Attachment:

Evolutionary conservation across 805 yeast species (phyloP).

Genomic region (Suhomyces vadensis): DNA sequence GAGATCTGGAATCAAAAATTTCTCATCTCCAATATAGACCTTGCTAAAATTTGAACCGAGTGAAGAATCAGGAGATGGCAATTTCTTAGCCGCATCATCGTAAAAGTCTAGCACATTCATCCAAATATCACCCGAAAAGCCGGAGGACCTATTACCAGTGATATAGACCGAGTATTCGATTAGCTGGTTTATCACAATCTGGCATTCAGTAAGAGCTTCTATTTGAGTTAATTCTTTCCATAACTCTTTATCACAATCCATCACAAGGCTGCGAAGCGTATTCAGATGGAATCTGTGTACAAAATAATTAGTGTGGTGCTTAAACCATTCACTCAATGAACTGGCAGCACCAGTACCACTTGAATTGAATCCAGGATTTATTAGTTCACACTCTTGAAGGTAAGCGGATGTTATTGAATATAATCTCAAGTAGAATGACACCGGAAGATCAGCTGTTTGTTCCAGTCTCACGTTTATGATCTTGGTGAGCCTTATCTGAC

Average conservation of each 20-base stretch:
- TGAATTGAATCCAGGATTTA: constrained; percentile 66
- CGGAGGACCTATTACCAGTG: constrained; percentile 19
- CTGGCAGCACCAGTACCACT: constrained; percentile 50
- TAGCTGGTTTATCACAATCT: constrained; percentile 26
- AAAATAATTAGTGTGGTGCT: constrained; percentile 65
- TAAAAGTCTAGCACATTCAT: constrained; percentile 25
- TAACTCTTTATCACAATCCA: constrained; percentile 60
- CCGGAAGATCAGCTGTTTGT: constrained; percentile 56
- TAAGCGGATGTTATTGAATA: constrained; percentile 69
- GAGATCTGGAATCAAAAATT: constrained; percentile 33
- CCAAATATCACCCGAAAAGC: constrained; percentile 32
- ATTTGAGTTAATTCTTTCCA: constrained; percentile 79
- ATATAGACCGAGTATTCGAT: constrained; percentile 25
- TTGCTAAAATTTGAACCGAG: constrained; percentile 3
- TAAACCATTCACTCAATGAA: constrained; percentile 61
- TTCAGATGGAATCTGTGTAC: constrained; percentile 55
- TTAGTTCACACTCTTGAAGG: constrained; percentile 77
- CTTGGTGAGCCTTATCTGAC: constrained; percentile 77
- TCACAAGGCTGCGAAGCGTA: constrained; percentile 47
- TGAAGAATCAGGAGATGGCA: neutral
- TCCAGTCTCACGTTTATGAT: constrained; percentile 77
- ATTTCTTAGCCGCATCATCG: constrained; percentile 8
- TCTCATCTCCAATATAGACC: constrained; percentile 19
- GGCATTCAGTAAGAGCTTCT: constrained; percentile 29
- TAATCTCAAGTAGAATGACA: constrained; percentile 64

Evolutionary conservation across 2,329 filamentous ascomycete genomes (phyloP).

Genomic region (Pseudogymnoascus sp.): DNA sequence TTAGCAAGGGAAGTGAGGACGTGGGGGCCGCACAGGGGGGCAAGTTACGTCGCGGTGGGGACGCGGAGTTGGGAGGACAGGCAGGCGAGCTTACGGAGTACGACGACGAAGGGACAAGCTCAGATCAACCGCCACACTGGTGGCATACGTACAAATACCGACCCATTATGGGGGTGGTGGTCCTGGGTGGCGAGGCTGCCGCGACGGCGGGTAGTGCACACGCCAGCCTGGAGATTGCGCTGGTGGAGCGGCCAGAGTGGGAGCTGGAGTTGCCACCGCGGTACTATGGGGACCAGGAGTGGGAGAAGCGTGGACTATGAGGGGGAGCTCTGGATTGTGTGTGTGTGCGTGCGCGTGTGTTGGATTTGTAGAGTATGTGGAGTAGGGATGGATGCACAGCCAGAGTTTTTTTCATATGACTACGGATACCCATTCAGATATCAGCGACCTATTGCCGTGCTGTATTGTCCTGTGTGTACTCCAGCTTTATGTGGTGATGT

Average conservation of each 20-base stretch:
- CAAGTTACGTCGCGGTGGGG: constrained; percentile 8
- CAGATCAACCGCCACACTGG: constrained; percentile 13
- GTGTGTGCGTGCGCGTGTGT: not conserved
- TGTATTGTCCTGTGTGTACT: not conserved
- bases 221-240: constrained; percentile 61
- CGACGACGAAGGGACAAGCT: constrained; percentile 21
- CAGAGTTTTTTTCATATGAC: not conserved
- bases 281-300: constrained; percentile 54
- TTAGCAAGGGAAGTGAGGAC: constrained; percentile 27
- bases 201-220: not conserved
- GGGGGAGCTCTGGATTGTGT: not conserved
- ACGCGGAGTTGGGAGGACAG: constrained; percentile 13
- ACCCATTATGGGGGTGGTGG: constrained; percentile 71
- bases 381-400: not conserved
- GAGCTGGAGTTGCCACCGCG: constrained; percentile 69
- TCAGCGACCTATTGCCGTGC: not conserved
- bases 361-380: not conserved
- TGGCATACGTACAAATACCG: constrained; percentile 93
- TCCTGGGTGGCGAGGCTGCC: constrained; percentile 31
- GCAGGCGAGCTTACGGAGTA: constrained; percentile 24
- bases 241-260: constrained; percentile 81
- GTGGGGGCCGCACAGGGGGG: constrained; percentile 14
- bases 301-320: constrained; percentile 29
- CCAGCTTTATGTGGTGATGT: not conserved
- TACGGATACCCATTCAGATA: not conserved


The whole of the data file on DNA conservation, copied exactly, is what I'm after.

Evolutionary conservation across 805 yeast species (phyloP).

Genomic region (Suhomyces vadensis): DNA sequence GAGATCTGGAATCAAAAATTTCTCATCTCCAATATAGACCTTGCTAAAATTTGAACCGAGTGAAGAATCAGGAGATGGCAATTTCTTAGCCGCATCATCGTAAAAGTCTAGCACATTCATCCAAATATCACCCGAAAAGCCGGAGGACCTATTACCAGTGATATAGACCGAGTATTCGATTAGCTGGTTTATCACAATCTGGCATTCAGTAAGAGCTTCTATTTGAGTTAATTCTTTCCATAACTCTTTATCACAATCCATCACAAGGCTGCGAAGCGTATTCAGATGGAATCTGTGTACAAAATAATTAGTGTGGTGCTTAAACCATTCACTCAATGAACTGGCAGCACCAGTACCACTTGAATTGAATCCAGGATTTATTAGTTCACACTCTTGAAGGTAAGCGGATGTTATTGAATATAATCTCAAGTAGAATGACACCGGAAGATCAGCTGTTTGTTCCAGTCTCACGTTTATGATCTTGGTGAGCCTTATCTGAC

Average conservation of each 20-base stretch:
- TGAATTGAATCCAGGATTTA: constrained; percentile 66
- CGGAGGACCTATTACCAGTG: constrained; percentile 19
- CTGGCAGCACCAGTACCACT: constrained; percentile 50
- TAGCTGGTTTATCACAATCT: constrained; percentile 26
- AAAATAATTAGTGTGGTGCT: constrained; percentile 65
- TAAAAGTCTAGCACATTCAT: constrained; percentile 25
- TAACTCTTTATCACAATCCA: constrained; percentile 60
- CCGGAAGATCAGCTGTTTGT: constrained; percentile 56
- TAAGCGGATGTTATTGAATA: constrained; percentile 69
- GAGATCTGGAATCAAAAATT: constrained; percentile 33
- CCAAATATCACCCGAAAAGC: constrained; percentile 32
- ATTTGAGTTAATTCTTTCCA: constrained; percentile 79
- ATATAGACCGAGTATTCGAT: constrained; percentile 25
- TTGCTAAAATTTGAACCGAG: constrained; percentile 3
- TAAACCATTCACTCAATGAA: constrained; percentile 61
- TTCAGATGGAATCTGTGTAC: constrained; percentile 55
- TTAGTTCACACTCTTGAAGG: constrained; percentile 77
- CTTGGTGAGCCTTATCTGAC: constrained; percentile 77
- TCACAAGGCTGCGAAGCGTA: constrained; percentile 47
- TGAAGAATCAGGAGATGGCA: neutral
- TCCAGTCTCACGTTTATGAT: constrained; percentile 77
- ATTTCTTAGCCGCATCATCG: constrained; percentile 8
- TCTCATCTCCAATATAGACC: constrained; percentile 19
- GGCATTCAGTAAGAGCTTCT: constrained; percentile 29
- TAATCTCAAGTAGAATGACA: constrained; percentile 64

Evolutionary conservation across 2,329 filamentous ascomycete genomes (phyloP).

Genomic region (Pseudogymnoascus sp.): DNA sequence TTAGCAAGGGAAGTGAGGACGTGGGGGCCGCACAGGGGGGCAAGTTACGTCGCGGTGGGGACGCGGAGTTGGGAGGACAGGCAGGCGAGCTTACGGAGTACGACGACGAAGGGACAAGCTCAGATCAACCGCCACACTGGTGGCATACGTACAAATACCGACCCATTATGGGGGTGGTGGTCCTGGGTGGCGAGGCTGCCGCGACGGCGGGTAGTGCACACGCCAGCCTGGAGATTGCGCTGGTGGAGCGGCCAGAGTGGGAGCTGGAGTTGCCACCGCGGTACTATGGGGACCAGGAGTGGGAGAAGCGTGGACTATGAGGGGGAGCTCTGGATTGTGTGTGTGTGCGTGCGCGTGTGTTGGATTTGTAGAGTATGTGGAGTAGGGATGGATGCACAGCCAGAGTTTTTTTCATATGACTACGGATACCCATTCAGATATCAGCGACCTATTGCCGTGCTGTATTGTCCTGTGTGTACTCCAGCTTTATGTGGTGATGT

Average conservation of each 20-base stretch:
- CAAGTTACGTCGCGGTGGGG: constrained; percentile 8
- CAGATCAACCGCCACACTGG: constrained; percentile 13
- GTGTGTGCGTGCGCGTGTGT: not conserved
- TGTATTGTCCTGTGTGTACT: not conserved
- bases 221-240: constrained; percentile 61
- CGACGACGAAGGGACAAGCT: constrained; percentile 21
- CAGAGTTTTTTTCATATGAC: not conserved
- bases 281-300: constrained; percentile 54
- TTAGCAAGGGAAGTGAGGAC: constrained; percentile 27
- bases 201-220: not conserved
- GGGGGAGCTCTGGATTGTGT: not conserved
- ACGCGGAGTTGGGAGGACAG: constrained; percentile 13
- ACCCATTATGGGGGTGGTGG: constrained; percentile 71
- bases 381-400: not conserved
- GAGCTGGAGTTGCCACCGCG: constrained; percentile 69
- TCAGCGACCTATTGCCGTGC: not conserved
- bases 361-380: not conserved
- TGGCATACGTACAAATACCG: constrained; percentile 93
- TCCTGGGTGGCGAGGCTGCC: constrained; percentile 31
- GCAGGCGAGCTTACGGAGTA: constrained; percentile 24
- bases 241-260: constrained; percentile 81
- GTGGGGGCCGCACAGGGGGG: constrained; percentile 14
- bases 301-320: constrained; percentile 29
- CCAGCTTTATGTGGTGATGT: not conserved
- TACGGATACCCATTCAGATA: not conserved